Roasted Yam Soup with Bacon Bits



Serving size

about 2 cups as an entree (or 1 cup as a starter)
60 Minutes

This recipe can be multiplied and makes good leftovers.

Roasted Yam Soup with Bacon Bits


1 1/2 pound Sweet potato
1 tsp. Olive oil
1 medium White onions (diced)
1 Tbsp. Dried or rubbed sage
1/4 tsp. Dried mint
1 cup No salt added vegetable stock
1 cup Water
1/2 tsp. Salt
1 to taste Black pepper
2 slice raw Bacon
1 cup 2% milk


Serve with a side salad of your choice.

Preheat the oven to 325°F. Place the yams in the oven and bake for 40 minutes until slightly soft. Remove from the oven and let cool for about 10 minutes.

While the yams are cooking place the olive oil in a medium sauce pan over medium heat. Add the onion and cook for about 3 minutes.

Add the sage, peppermint, chicken stock, water, salt and pepper. Cover and cook for about 30 minutes and remove from the heat.

When the yams are cool, slice lengthwise and scoop out the flesh leaving the skins. Add the flesh to the pan with the soup. Cook for about 5 minutes and then puree until smooth. Add the milk and puree.

Reduce the heat to very low to keep the soup warm.

While the soup is keeping warm, place the bacon in a large skillet over medium-high heat. Cook on each side until brown but not crispy. Remove to a towel, pat dry and dice.

Slice the yam skins into a medium dice and add to the pan with the remaining bacon grease. Cook for about 5 minutes.

Add to the soup, stir and serve.

Serve this recipe with one of these vegetable side dishes.

Caesar Salad

Place the garlic, Worcestershire sauce, pepper, lemon juice, mustard, honey, parmesan cheese, and yogurt in a blender or mini-chopper and process until smooth. Chill for at least 2 hours. Rinse the lettuce, drain, and dry in a salad spinner or patting gently with paper towels. Slice the lettuce crosswise and…

Cole Slaw

Place celery seed, flour, dry mustard, granulated sugar, egg yolk, cayenne pepper, salt and milk in a blender. Blend on low while slowly adding the vinegar. Transfer contents of blender to a sauce pan and heat over high heat, whisking continuously. As the sauce heats, check the temperature with a…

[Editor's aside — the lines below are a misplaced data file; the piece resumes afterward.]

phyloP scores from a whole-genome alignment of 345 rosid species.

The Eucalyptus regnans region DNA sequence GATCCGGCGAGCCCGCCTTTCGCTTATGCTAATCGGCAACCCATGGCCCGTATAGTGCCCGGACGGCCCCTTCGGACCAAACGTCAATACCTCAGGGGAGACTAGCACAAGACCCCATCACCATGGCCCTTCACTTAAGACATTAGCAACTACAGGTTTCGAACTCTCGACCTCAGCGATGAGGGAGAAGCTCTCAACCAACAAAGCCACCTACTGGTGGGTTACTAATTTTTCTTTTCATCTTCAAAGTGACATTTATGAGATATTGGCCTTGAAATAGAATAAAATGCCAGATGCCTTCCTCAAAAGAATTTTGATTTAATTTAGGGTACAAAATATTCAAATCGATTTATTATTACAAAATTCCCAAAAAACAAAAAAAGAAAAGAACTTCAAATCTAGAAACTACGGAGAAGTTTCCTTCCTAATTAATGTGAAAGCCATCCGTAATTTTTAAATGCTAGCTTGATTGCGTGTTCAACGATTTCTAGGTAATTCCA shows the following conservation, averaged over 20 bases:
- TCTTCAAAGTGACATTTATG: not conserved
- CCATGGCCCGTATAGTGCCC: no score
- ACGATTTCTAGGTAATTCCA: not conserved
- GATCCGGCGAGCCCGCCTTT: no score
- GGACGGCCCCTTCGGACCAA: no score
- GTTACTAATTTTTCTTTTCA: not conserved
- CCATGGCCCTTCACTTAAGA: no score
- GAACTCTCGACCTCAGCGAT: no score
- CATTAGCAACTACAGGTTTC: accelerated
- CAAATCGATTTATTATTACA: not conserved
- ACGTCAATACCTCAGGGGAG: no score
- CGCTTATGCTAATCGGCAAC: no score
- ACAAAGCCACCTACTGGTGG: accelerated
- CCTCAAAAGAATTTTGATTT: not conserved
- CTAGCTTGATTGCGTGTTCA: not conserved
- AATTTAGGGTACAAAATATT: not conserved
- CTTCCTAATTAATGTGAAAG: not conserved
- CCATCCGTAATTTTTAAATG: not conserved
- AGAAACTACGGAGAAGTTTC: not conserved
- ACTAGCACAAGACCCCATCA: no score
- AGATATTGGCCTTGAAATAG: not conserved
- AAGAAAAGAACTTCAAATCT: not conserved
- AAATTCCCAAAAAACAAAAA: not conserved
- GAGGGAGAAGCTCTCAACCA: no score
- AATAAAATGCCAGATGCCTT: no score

Grilled Caesar Salad

Place the garlic, Worcestershire sauce, pepper, lemon juice, mustard, honey, parmesan cheese, and yogurt in a blender and process until smooth. Chill for at least 2 hours. Rinse the romaine lettuce well. Do not detach the leaves from the root. Cut the romaine lettuce lengthwise into two halves. Preheat a…

Warm Zucchini, Basil and Tomato Salad

Place the olive oil, vinegar, salt, pepper and maple syrup in a bowl, whisk and set aside. Slice the tomatoes in half and place in the bowl with the vinaigrette. Place the water in a medium stock pot over high heat. When the water comes to a boil, blanch the…

Zucchini Salad

Whisk together the olive oil, balsamic vinegar, maple syrup, salt, pepper and marjoram. Place in the refrigerator while cutting the zucchini. Cut the zucchini into medium dice. This should be about 1/4 inch cubes. Toss the zucchini, tomatoes and pine nuts together in the vinaigrette. Chill well before serving.

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GERD / Acid Reflux

This recipe contains onions, which are common GERD triggers, but the soup is cooked long enough that it may be safe for some.


Avoid this recipe if you are lactose intolerant.

Coumadin® (Warfarin)

This recipe is safe for Coumadin (warfarin) users.

Gluten Sensitivity

This recipe is safe for those who are sensitive to gluten.


This is NOT a low sodium recipe.

Recipe Notes

Yams make for the perfect base of a hearty soup. You’d never know that they’re good for you and the bacon and sage gives this a rich savory flavor. Serve with a side salad for a complete meal.

"By the time the first Europeans arrived in the New World, farmers there were harvesting more than a hundred kinds of edible plants—potatoes, tomatoes, sunflowers, eggplants, avocados, sweet potatoes, peanuts, cashews, pineapples, papaya, guava, yams, manioc (or cassava), pumpkins, vanilla, a whole slew of beans and squashes, four types of chili peppers, and chocolate, among rather a lot else—not a bad haul. It has been estimated that 60 percent of all the crops grown in the world today originated in the Americas."

Bill Bryson, At Home: A Short History of Private Life